The rapidly expanding field of 2008 presidential contenders has set off a frenzied battle for all-important campaign donations, as the money-driven US election contest gathers steam.
The 2004 presidential election broke spending records, but the current campaign is expected to eclipse that one, according to federal election officials.
"The 2008 race will be the longest and most expensive election in American history," former Federal Election Commission chairman Michael Toner told reporters recently.
|One of the top-tier presidential candidates , Senator Hillary Clinton.|
Toner said campaign spending would likely approach the one billion dollar mark in 2008, despite various attempts to clamp down on expenditures.
US election authorities say that and Bill Richardson and Republican Sam Brownback -- all of whom entered the race just this past week -- likely will need to raise a daunting 100 million dollars by year's end to launch credible campaigns.
The quest for money has driven campaign decisions more than ever before. Most serious candidates kick off their campaigns by announcing the formation of a presidential exploratory committee, allowing them to get a jump start on fundraising.
Senator Hillary Clinton, who entered the race for the Democratic nomination Saturday, is a prodigious fundraiser with a proven track record whose name recognition is expected to help enormously in her quest for funds.
Clinton faced only token opposition during her Senate reelection campaign, and has some 14 million dollars already in the bank which she can apply directly to her presidential campaign.
Still, she will need many times that to pay a campaign staff, travel, national television ads and other expenses. The timing of her decision to join the race was believed to have been influenced in part by a desire not to lose ground to Obama, a top rival for the Democratic presidential nomination and campaign funds.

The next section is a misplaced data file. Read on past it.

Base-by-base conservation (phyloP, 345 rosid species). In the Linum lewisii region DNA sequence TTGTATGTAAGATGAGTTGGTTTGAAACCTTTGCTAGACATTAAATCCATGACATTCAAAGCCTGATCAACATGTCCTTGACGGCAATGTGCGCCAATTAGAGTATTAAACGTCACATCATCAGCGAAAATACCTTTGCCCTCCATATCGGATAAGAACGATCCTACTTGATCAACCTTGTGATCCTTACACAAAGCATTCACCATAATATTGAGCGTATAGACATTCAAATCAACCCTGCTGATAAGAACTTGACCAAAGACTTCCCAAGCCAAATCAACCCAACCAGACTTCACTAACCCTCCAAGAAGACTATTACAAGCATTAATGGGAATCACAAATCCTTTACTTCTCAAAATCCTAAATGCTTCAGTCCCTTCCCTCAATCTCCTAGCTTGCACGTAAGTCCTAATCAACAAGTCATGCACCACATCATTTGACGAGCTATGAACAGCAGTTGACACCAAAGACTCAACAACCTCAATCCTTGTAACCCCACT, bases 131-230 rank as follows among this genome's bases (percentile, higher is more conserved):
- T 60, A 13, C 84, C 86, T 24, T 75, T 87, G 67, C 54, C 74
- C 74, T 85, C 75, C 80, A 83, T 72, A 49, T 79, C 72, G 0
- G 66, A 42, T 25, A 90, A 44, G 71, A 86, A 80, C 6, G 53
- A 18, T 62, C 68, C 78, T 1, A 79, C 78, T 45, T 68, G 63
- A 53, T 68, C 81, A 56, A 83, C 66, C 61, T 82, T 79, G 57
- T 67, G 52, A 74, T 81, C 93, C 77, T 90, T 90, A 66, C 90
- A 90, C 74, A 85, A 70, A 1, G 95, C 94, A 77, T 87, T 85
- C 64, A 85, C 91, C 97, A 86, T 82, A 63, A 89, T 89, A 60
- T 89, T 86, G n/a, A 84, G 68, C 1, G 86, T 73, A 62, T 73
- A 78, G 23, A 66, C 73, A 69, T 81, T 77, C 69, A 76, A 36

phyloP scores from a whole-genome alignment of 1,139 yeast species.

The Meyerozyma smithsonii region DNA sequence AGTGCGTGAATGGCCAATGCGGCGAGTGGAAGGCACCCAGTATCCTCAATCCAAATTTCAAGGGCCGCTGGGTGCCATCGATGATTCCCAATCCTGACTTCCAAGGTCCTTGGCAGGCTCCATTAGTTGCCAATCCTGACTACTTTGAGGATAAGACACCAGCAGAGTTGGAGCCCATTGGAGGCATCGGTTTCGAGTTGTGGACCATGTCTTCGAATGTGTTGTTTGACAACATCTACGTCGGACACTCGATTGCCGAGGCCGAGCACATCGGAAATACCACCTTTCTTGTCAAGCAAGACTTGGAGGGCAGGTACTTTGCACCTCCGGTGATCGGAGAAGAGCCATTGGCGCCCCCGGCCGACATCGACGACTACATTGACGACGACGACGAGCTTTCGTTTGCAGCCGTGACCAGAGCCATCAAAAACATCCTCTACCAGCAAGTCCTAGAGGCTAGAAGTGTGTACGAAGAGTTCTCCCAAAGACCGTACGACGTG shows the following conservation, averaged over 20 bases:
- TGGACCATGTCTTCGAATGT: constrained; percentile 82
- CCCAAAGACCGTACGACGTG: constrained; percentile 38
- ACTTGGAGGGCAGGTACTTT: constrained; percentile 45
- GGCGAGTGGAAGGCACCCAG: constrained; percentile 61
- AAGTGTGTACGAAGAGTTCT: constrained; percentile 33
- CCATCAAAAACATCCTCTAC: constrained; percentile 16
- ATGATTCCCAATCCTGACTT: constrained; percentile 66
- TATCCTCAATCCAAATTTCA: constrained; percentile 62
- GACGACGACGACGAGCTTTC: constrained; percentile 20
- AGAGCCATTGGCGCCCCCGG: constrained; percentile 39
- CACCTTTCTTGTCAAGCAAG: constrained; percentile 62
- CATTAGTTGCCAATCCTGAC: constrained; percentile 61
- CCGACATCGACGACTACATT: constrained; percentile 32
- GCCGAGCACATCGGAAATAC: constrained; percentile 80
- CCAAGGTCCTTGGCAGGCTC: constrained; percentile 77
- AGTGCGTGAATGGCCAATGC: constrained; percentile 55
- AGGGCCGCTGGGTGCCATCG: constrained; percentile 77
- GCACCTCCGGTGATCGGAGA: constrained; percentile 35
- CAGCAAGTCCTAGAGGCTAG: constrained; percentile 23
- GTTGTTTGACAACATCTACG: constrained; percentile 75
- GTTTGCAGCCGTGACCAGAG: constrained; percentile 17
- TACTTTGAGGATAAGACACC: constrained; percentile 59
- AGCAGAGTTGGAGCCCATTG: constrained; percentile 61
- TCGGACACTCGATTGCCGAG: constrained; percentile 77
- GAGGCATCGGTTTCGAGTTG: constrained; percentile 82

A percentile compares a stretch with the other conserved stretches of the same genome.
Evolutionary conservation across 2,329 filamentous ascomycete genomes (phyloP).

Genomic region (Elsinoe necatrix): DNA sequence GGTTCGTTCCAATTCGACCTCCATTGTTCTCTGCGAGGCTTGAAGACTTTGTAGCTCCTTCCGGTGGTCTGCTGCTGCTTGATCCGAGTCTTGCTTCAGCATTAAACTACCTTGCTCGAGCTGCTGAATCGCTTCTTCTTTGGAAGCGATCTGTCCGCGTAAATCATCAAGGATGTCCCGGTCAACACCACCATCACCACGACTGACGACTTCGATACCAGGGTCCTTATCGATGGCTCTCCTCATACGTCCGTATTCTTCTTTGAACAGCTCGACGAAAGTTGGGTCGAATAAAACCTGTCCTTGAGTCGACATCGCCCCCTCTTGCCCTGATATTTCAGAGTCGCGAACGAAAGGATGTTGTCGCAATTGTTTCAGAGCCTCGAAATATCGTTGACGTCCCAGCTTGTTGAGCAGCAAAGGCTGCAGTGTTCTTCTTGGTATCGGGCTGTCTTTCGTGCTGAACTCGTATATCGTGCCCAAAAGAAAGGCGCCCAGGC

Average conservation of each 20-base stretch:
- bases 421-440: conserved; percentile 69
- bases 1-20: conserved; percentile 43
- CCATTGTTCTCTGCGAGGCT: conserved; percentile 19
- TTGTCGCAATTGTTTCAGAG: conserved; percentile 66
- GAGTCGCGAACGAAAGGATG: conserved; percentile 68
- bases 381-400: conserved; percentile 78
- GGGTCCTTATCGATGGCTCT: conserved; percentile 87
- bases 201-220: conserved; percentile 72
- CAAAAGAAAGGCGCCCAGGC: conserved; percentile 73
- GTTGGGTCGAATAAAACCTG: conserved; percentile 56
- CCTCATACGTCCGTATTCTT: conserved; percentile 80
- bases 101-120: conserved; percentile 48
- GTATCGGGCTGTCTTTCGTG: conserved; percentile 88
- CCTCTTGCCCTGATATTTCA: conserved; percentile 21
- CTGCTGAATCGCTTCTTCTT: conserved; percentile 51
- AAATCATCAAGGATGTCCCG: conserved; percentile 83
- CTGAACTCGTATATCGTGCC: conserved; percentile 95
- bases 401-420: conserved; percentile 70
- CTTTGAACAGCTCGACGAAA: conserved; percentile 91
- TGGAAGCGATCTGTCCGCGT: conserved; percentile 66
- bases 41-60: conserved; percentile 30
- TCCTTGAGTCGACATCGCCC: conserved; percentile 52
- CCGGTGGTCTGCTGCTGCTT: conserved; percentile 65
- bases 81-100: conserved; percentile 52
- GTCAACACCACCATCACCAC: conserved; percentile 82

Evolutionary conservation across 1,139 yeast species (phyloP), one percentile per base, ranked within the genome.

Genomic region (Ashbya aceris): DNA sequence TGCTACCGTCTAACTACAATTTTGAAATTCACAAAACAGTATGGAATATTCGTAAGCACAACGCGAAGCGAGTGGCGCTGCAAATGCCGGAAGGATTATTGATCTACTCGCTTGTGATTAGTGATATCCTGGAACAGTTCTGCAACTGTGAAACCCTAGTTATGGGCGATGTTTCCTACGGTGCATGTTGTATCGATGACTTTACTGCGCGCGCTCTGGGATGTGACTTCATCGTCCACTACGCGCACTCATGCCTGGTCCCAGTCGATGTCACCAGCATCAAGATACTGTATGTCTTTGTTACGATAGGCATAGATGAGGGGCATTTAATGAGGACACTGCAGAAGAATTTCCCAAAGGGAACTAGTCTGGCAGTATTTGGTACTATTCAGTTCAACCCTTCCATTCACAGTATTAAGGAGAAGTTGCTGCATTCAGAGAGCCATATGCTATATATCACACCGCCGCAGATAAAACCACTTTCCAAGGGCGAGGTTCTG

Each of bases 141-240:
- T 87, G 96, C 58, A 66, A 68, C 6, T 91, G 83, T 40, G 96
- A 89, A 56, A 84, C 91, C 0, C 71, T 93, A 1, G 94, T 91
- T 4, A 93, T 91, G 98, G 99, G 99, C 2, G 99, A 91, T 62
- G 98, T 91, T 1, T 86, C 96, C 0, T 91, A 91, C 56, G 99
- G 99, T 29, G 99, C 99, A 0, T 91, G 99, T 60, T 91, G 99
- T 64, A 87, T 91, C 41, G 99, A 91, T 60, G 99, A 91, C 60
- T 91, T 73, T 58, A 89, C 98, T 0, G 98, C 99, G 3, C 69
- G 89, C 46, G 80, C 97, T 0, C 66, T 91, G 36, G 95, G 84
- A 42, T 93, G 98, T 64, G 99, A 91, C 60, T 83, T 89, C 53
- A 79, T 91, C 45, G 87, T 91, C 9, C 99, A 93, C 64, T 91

Obama, as one of his very first tasks after his announcement this week, made conference calls to various deep-pocketed donors for financial support.
He already has attracted an influential group of financial backers. Past supporters to his political action committee include billionaire investor Warren Buffett and Hollywood moguls Jeffrey Katzenberg, David Geffen and Steven Spielberg.
Former New York mayor and 2008 Republican presidential hopeful Rudolph Giuliani inadvertently revealed just how all-encompassing the quest for election funds can be, when detailed plans of his White House strategy were revealed after being lost in a New York hotel.
Giuliani's election dossier laid out an ambitious fundraising schedule, with plans to raise 100-125 million dollars this year at 250 different gatherings with wealthy donors across the United States.
Meanwhile, the New York Times reported Sunday that billionaire philanthropist George Soros -- who has given money to both Clinton's and Obama's senatorial campaigns -- sent the maximum donation of 2,100 dollars to the Illinois senator -- which may be a sign that he is casting his lot with Obama over Clinton.
"Soros believes that Senator Obama brings a new energy to the political system and has the potential to be a transformational leader," Michael Vachon, a Soros spokesman, told the New York Times.
The quest for campaign funds also drove the 2004 campaigns of candidates President George W. Bush and Democratic nominee John Kerry, who decided to forego public matching funds during the nominating phase of the campaign because that money came with a 45 million dollar spending limit.
During his 2004 presidential campaign, Bush divided his top fundraisers into "Rangers," who raised at least 200,000 dollars each, and "Pioneers," who raised 100,000 dollars.
Bush went on to raise 274.7 million dollars while Kerry raised 253 million dollars.